Down the road, Borders plans to further personalize Magic Shelf and configure it to provide what Ertell deems an even greater store-like feel. For example, a "Picked for You" feature will populate and display a shelf of appropriate titles based on customer interest. Other improved search capabilities and enhanced navigation components will yield access to employee reviews of products carried on the Web site (similar to paper recommendations affixed to shelves instore), as well as the ability to deeply browse categories online and filter searches via criteria that include price and format.
Cross-channel integration also has come into play in the sporting goods segment. Edwin Watts Golf implemented an SLI Systems search engine through which consumers can search for stores that carry items that are out of stock or unavailable via its Web site. For example, the retailer does not carry shaft components on its Web site. But customers frequently visit the site expecting to find these items. At one time, visitors searching for components on the site received an "item not found" type message. Now, they are greeted by a banner, which refers them to stores where they can find particular models.


Retailers are beginning to recognize that frontend integration alone is not enough to maximize cross-channel opportunities. "The ability to provide multiple purchase points is critical to success in today's competitive landscape," says Garf. "But retailers must manage these channels in a cohesive manner to create a seamless experience among them."
This means utilizing a single, unified platform wherein fulfillment activities are visible across all lines of business. This avoids having customers order online only to learn that desired products have been allocated for or sold in a brick-and-mortar store. Such a platform also paves the way for "order online, pick up in-store" capabilities, as well as for in-store returns of merchandise purchased via Web sites.
Legacy system incompatability issues are preventing many merchants from jumping on this bandwagon. But analysts say that those that have taken the plunge are doing so because the benefits can outweigh the disadvantages. According to AMR, cross-channel order management solutions spark improvements in inventory on hand. They decrease out-of-stocks and increase conversion rates by 20 percent during the first year.
In-store consumer pick-ups can have a tremendous impact on incremental sales. Customers picking up online orders in a store (rather than waiting for them to be shipped) spend an additional $154 on additional items. "The assumption is customers will like this experience so much that they will become loyal again," says Paula Rosenblum, formerly of Retail Systems Alert Group, in a report entitled, "Cross- Channel Customer Centricity, Key to Retaining Loyalty."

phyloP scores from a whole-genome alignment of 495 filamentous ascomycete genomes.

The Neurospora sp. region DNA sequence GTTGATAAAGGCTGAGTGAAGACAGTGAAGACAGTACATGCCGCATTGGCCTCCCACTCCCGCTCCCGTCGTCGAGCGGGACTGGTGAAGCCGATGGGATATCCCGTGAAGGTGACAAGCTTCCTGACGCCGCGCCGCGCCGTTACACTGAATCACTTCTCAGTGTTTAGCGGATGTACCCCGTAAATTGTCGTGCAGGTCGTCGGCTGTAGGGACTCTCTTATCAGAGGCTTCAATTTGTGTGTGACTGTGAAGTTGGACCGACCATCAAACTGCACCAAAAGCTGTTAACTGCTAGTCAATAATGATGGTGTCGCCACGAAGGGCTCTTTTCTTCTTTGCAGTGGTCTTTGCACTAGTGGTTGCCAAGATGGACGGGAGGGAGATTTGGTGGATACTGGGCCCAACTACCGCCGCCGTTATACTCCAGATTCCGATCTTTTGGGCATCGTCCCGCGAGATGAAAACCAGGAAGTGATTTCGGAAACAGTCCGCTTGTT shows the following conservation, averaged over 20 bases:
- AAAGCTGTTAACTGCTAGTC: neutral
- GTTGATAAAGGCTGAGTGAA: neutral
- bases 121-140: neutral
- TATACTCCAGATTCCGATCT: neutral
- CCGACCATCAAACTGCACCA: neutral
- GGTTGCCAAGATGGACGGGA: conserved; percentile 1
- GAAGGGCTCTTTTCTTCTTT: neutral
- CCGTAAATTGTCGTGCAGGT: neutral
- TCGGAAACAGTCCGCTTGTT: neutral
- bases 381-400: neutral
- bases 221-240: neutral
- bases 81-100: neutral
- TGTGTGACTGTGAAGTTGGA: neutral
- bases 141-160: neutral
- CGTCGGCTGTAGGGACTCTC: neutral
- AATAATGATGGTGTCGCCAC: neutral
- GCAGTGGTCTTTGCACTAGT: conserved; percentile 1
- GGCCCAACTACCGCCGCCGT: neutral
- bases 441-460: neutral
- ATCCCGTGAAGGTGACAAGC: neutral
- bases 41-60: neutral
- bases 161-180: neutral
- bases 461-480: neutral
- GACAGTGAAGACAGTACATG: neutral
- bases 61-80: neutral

The introduction of an "order online, pick up in store" option by REI a few years ago bears this out, asserts one vendor. On the first day this opportunity was made available to consumers, 60 out of the retailer's 66 stores received pick up orders from online customers. The service "exceeded all sales projections." One-third of the customers who use the service are said to spend an additional $90 once they pass through REI's doors.
Optimization of fulfillment locations and allocation creates another key advantage. With a cross-channel solution of this type in place, retailers can direct fulfillment to the most cost-effective locations, regardless of how orders originate. A single point for reporting on filled and unfilled demand means merchandise managers can improve future allocations. This creates a more efficient inventory planning model and prevents shortages and stockouts that diminish the caliber of customer service.
One retailer reports that access to POS and inventory information across the brick-andmortar, online and catalog channels is "significantly" enhancing its ability to better service its customers. Orders for individual SKUs can be processed in the same sequence they are placed, whether on the Web site, via the catalog, or through a special order placed in one of the stores. Conversely, it was once common for entire groups of orders from one channel to be fulfilled ahead of other groups of orders from another channel, sparking discord among customers.
Just as significantly, the availability of comprehensive, cross-channel inventory levels and pricing data means customers are no longer told a particular product is in stock or is being offered at a certain price when that is not the case. "Before, people taking catalog orders couldn't tell whether something had sold out on the Web site and vice versa," says Barrett. "There was also no way to see if we could locate a given SKU in a store for a catalog or Web customer."
The merchant also has a more comprehensive, unified view of its customers and their purchasing behaviors. Such information is used to increase the volume of merchandise purchased by customers. For example, by reviewing data pertaining to a particular consumer's previous purchases and the channel(s) through which those purchases were made, the retailer can target special promotions and/or decide whether sending a catalog to the individual would prove worthwhile RIS